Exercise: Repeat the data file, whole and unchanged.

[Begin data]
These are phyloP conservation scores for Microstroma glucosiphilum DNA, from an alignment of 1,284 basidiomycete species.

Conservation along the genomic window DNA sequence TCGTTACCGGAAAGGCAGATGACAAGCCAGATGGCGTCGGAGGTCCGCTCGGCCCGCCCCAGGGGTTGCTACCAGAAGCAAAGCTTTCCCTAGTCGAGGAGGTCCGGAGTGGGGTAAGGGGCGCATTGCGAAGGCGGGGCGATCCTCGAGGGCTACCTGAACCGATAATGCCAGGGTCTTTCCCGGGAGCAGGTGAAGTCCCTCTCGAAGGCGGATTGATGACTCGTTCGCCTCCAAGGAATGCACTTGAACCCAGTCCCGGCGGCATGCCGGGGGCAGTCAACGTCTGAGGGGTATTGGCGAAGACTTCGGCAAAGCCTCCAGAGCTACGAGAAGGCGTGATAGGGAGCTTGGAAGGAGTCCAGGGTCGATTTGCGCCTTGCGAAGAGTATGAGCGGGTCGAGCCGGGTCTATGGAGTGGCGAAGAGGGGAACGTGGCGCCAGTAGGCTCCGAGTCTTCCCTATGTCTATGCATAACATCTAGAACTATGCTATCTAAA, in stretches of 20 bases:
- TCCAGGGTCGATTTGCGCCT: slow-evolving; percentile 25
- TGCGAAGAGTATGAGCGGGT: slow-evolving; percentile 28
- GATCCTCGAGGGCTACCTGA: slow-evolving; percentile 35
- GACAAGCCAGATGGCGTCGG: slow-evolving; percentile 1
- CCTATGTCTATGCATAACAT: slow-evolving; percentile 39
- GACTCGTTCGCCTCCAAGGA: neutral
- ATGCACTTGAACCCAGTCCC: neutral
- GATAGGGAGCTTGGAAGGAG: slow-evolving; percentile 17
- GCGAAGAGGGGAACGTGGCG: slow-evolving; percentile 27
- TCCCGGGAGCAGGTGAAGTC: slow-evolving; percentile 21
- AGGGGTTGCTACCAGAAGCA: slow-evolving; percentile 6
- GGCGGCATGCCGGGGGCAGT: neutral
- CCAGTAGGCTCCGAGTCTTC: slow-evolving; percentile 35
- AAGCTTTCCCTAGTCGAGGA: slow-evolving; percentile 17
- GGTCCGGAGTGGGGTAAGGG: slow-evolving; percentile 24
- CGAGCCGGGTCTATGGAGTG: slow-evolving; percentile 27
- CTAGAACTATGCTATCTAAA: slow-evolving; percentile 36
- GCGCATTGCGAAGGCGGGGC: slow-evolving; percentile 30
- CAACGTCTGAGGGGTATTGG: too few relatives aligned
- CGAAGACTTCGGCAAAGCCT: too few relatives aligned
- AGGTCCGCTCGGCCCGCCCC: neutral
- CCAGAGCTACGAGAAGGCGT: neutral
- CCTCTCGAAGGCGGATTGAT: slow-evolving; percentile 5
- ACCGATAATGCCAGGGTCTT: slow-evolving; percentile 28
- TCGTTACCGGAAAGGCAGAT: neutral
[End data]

These are phyloP conservation scores for Microstroma glucosiphilum DNA, from an alignment of 1,284 basidiomycete species.

Conservation along the genomic window DNA sequence TCGTTACCGGAAAGGCAGATGACAAGCCAGATGGCGTCGGAGGTCCGCTCGGCCCGCCCCAGGGGTTGCTACCAGAAGCAAAGCTTTCCCTAGTCGAGGAGGTCCGGAGTGGGGTAAGGGGCGCATTGCGAAGGCGGGGCGATCCTCGAGGGCTACCTGAACCGATAATGCCAGGGTCTTTCCCGGGAGCAGGTGAAGTCCCTCTCGAAGGCGGATTGATGACTCGTTCGCCTCCAAGGAATGCACTTGAACCCAGTCCCGGCGGCATGCCGGGGGCAGTCAACGTCTGAGGGGTATTGGCGAAGACTTCGGCAAAGCCTCCAGAGCTACGAGAAGGCGTGATAGGGAGCTTGGAAGGAGTCCAGGGTCGATTTGCGCCTTGCGAAGAGTATGAGCGGGTCGAGCCGGGTCTATGGAGTGGCGAAGAGGGGAACGTGGCGCCAGTAGGCTCCGAGTCTTCCCTATGTCTATGCATAACATCTAGAACTATGCTATCTAAA, in stretches of 20 bases:
- TCCAGGGTCGATTTGCGCCT: slow-evolving; percentile 25
- TGCGAAGAGTATGAGCGGGT: slow-evolving; percentile 28
- GATCCTCGAGGGCTACCTGA: slow-evolving; percentile 35
- GACAAGCCAGATGGCGTCGG: slow-evolving; percentile 1
- CCTATGTCTATGCATAACAT: slow-evolving; percentile 39
- GACTCGTTCGCCTCCAAGGA: neutral
- ATGCACTTGAACCCAGTCCC: neutral
- GATAGGGAGCTTGGAAGGAG: slow-evolving; percentile 17
- GCGAAGAGGGGAACGTGGCG: slow-evolving; percentile 27
- TCCCGGGAGCAGGTGAAGTC: slow-evolving; percentile 21
- AGGGGTTGCTACCAGAAGCA: slow-evolving; percentile 6
- GGCGGCATGCCGGGGGCAGT: neutral
- CCAGTAGGCTCCGAGTCTTC: slow-evolving; percentile 35
- AAGCTTTCCCTAGTCGAGGA: slow-evolving; percentile 17
- GGTCCGGAGTGGGGTAAGGG: slow-evolving; percentile 24
- CGAGCCGGGTCTATGGAGTG: slow-evolving; percentile 27
- CTAGAACTATGCTATCTAAA: slow-evolving; percentile 36
- GCGCATTGCGAAGGCGGGGC: slow-evolving; percentile 30
- CAACGTCTGAGGGGTATTGG: too few relatives aligned
- CGAAGACTTCGGCAAAGCCT: too few relatives aligned
- AGGTCCGCTCGGCCCGCCCC: neutral
- CCAGAGCTACGAGAAGGCGT: neutral
- CCTCTCGAAGGCGGATTGAT: slow-evolving; percentile 5
- ACCGATAATGCCAGGGTCTT: slow-evolving; percentile 28
- TCGTTACCGGAAAGGCAGAT: neutral